The second of three projected iterations of Against the Grain Theatre’s Bound opened last night at The Great Hall. Version one was staged but in piano score. Last night’s version was sung off music stands but with a chamber ensemble and major changes to the music. It’s going to be interesting to see how the production version, due this time next year shapes up.
So one thing can be guaranteed in December; lots of Messiah. This year I have four on the radar. There’s the TSO of course. This year Johannes Debus conducts with soloists Claire de Sévigné, Allyson McHardy, Andrew Haji and Tyler Duncan. One might almost have expected the COC Chorus but actually it’s the Toronto Mendelssohn Choir in the loft. That one runs December 18th, 19th, 21st and 22nd at 8pm and the 23rd at 3pm. Roy Thomson Hall of course. Over at Tafelmusik, it’s Ivars Taurins with Sherezade Panthaki, Krisztina Szabó, Charles Daniels and Drew Santini plus, of course, the Tafelmusik Chamber Choir. That’s on December 18th, 19th, 20th and 21st at Koerner Hall at 7.30pm. The Sing-a-Long version is at Roy Thomson Hall at 2pm on the 22nd. There’s also a workshop on the 8th at 2pm at Eglinton St. George’s United Church.
I was fortunate, back in November 2016, to be at the Aga Khan Museum when Miriam Khalil gave an extraordinary performance of Osvaldo Golijov’s Ayre. Good news! It was recorded and is now available as the inaugural release on the new Against the Grain label. It loses little in its translation to disk. I think the power, beyond the work itself, comes from Miriam’s intensity and grasp of the various idioms involved. As the man himself says “No one owns this piece in the way that Miriam Khalil does. It is as if she was born to sing it”. Certainly it sounds quite different from the original recording with Dawn Upshaw. The recording itself is clean and clear and does the performance justice. Osvaldo’s introductory speech is included as a bonus.
Ayre is available digitally on iTunes (C$9.99) and Google Play, and physical CDs will be sold in retail shops in Toronto, online via the AtG website, and at all upcoming 18/19 season performances by Against the Grain Theatre.
There is also a digital booklet (including texts and translations and useful historical/background material) available on the AtG website.
So here we go with things to look out for in the second half of the month or so. On the 13th Stacie Dunlop and flautist Kelly Zimba are putting on a program of pieces by living American and Canadian composers, including premieres by Toronto composer David Jaeger and the duo HaRebraIN (Anh Phung/Alan Mackie) along with works by Leslie Uyeda, Braxton Blake, Kate Soper and James O’Callaghan. That’s at 8pm at Gallery 345.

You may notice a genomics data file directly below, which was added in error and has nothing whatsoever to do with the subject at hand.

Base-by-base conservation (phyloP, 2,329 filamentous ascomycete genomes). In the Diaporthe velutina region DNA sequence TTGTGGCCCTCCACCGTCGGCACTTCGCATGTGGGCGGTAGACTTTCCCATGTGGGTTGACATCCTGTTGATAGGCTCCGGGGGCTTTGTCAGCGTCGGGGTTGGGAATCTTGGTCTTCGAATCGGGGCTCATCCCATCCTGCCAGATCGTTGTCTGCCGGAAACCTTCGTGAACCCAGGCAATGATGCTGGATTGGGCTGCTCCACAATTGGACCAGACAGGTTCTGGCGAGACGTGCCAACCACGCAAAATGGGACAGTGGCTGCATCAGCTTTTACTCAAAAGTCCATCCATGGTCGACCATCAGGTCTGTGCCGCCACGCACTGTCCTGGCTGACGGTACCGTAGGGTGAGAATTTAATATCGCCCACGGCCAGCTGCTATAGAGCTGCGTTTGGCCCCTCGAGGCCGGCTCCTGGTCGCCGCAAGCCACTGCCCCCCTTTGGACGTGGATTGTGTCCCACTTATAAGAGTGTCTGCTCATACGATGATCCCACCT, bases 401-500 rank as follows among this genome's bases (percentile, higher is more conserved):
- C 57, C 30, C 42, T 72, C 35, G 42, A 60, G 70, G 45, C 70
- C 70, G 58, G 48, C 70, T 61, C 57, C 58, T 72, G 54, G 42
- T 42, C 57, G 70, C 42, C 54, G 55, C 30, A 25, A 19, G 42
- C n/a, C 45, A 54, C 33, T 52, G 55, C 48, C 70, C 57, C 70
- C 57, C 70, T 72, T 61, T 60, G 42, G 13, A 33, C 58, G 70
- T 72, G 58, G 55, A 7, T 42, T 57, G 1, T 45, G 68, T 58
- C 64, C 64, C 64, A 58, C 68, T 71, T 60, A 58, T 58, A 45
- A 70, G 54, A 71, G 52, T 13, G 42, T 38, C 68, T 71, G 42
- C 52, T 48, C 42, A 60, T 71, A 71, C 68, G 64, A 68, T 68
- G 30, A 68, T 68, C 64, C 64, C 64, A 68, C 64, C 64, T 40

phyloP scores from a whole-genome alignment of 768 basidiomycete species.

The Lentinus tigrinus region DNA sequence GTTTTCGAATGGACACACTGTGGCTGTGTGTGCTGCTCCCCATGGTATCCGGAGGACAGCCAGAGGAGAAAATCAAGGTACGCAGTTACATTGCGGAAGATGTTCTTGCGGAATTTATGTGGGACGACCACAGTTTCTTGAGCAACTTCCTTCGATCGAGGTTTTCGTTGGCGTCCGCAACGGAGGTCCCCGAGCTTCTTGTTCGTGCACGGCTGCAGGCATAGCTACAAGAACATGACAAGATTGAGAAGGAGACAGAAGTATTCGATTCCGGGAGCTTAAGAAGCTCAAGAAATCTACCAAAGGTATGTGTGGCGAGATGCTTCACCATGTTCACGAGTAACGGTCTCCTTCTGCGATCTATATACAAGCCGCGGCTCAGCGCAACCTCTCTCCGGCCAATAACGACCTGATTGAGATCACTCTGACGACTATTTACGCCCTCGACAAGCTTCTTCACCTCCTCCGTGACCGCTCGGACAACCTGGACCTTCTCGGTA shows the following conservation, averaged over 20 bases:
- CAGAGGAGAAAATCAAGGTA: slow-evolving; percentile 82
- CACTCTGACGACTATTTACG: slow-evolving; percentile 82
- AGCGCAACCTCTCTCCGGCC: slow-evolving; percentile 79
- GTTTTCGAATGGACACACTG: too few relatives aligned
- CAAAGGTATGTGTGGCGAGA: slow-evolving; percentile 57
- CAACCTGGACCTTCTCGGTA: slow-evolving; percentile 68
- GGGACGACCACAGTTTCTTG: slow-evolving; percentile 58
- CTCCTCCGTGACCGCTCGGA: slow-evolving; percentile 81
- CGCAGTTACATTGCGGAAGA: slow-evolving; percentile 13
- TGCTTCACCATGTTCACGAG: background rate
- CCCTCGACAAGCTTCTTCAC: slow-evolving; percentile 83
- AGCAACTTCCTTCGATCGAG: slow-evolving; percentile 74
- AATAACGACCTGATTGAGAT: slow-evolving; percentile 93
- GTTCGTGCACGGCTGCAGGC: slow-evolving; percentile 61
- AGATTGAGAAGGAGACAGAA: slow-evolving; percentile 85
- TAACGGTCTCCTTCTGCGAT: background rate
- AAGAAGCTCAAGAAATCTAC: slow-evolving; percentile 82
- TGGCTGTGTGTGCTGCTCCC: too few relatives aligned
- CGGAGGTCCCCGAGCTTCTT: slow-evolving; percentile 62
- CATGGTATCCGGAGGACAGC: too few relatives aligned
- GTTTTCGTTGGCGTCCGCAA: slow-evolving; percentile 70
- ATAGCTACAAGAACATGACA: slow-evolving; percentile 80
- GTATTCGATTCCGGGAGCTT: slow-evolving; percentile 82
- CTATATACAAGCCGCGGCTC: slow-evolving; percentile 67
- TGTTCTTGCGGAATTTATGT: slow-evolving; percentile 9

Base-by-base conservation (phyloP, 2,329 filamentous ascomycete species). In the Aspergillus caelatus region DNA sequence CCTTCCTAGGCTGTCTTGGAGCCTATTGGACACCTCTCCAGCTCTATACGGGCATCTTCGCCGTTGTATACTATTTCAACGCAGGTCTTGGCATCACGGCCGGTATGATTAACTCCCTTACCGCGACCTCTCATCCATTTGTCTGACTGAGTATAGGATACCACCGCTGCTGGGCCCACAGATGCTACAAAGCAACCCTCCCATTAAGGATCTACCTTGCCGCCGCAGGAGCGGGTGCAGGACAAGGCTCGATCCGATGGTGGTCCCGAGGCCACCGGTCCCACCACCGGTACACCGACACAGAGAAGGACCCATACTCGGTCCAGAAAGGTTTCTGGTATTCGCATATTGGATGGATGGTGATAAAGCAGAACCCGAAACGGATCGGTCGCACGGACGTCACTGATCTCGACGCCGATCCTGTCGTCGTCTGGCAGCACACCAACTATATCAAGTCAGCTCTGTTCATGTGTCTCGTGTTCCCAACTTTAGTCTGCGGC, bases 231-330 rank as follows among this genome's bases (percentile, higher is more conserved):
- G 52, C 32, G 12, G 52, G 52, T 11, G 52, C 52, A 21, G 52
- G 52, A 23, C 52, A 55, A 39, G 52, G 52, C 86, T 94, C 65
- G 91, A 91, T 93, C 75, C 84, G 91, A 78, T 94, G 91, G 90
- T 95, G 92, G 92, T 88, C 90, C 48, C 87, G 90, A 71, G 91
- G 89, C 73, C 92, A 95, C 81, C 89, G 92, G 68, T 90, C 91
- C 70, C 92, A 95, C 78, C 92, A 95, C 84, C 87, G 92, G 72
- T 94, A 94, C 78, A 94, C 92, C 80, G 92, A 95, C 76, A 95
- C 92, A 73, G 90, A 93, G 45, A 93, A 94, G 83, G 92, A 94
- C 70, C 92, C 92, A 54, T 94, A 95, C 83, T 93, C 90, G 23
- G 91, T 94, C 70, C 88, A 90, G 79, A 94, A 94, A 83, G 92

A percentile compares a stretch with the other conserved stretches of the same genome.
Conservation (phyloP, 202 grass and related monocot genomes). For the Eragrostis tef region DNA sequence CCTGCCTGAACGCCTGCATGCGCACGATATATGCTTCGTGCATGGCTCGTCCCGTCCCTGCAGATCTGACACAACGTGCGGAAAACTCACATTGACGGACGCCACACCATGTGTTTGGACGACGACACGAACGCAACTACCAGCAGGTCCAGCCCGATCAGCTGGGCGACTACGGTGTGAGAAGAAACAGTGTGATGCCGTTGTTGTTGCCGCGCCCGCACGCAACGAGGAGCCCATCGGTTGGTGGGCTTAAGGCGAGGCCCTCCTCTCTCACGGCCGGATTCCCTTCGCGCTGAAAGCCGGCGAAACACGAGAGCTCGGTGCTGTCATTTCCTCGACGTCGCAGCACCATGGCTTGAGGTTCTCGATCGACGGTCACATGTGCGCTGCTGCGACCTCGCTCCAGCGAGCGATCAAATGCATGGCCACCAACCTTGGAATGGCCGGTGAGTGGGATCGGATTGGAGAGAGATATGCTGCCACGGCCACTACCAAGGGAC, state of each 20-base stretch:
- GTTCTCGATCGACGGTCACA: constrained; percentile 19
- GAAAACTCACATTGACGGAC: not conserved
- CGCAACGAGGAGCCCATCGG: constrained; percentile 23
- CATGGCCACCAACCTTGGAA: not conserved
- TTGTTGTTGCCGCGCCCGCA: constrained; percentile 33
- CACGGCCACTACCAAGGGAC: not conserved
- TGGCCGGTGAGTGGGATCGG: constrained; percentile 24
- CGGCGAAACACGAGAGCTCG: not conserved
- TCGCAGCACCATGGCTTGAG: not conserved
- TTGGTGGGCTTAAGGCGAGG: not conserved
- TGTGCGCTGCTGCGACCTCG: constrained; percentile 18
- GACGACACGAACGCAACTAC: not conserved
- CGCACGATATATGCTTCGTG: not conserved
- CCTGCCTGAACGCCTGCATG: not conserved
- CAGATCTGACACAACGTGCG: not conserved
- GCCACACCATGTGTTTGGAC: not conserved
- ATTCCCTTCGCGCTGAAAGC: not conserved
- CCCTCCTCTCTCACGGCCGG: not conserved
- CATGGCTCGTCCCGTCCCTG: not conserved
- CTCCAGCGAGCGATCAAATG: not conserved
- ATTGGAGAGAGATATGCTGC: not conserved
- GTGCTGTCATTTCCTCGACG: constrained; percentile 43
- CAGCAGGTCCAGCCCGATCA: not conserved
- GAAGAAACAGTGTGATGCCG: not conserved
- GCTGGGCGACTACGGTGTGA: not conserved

From November 15th to December 2nd Red Snow Collective are presenting the world premiere of The Monkey Queen, written by Diana Tso, directed by William Yong, and performed by Diana Tso and Nick Eddie. The production weaves text, movement, visual art and music, and reimagines the ancient tale through the playwright’s own personal journey as a Chinese-Canadian female artist; a sort of Journey to the East if you will. It’s at the Theatre Centre Incubator at 7.30pm.
Here are a few things I omitted from the listings posting on the weekend. First off, Opera Pub from Against the Grain Theatre on the 1st at 9pm. You can do Centre Stage at the Four Seasons Centre and still make it down to the Amsterdam Bicycle Club for less formal fun.
Not entirely opera related but ProArteDanza is presenting Figaro 2.0; a full-evening dance work co-choreographed by Roberto Campanella and Robert Glumbek on November 1st through 10th at 8pm at Harbourfront Centre’s Fleck Dance Theatre. Tickets are available here. It’s the same story as the opera of course.
On the 11th there’s the first in this season’s Mazzoleni Songmasters series. Joyce El-Khoury and Beste Kalender sing works by Ravel, Duparc and Debussy as well as songs from the Levant.
Against the Grain Theatre have announced an ambitious 2018/19 season. There are two main stage shows. The first is Bound, which had a first workshop outing in December 2017. It’s still a work-in-progress but there have been significant developments. Kevin Lau has been commissioned to inject his contemporary themes, music and ideas into the original music by Handel. Instead of piano there will be a chamber orchestra led by AtG Music Director Topher Mokrzewski with digital sound artist Acote. The cast will include soprano Miriam Khalil, countertenor David Trudgen, tenor Andrew Haji, and baritone Justin Welsh. This workshop will be presented in Longboat Hall at The Great Hall (1087 Queen Street West) on November 19th, 20th and 21st, 2018. For me, the acid test will be whether the dramaturgy and the text has been tightened up.
Tapestry Opera has announced participants for this year’s LIBLAB. This year’s librettists participants include playwright Colleen Murphy, Kanika Ambrose and Guildhall artist-fellows Lila Palmer and Daniel Solon. Composers joining the 2018 program are: Rene Orth, composer in residence at Opera Philadelphia, Benton Roark, composer of last season’s Dora-nominated Bandits in the Valley, Ian Cusson August Murphy-King. The 2018 LIBLAB ensemble will be led by musical directors Jennifer Tung and Andrea Grant and director Michael Hidetoshi Mori. Singers include soprano Teiya Kasahara, mezzo-soprano Stephanie Tritchew, tenor Keith Klassen, and baritone Peter McGillivray.
The results of LIBLAB will be presented September 13th-16th, in the Ernest Balmer Studio as Tapestry Briefs: Tasting Shorts, a program of opera vignettes, expected to range from poignant and topical to hilarious accompanied by a tasting flight of tapas. Continue reading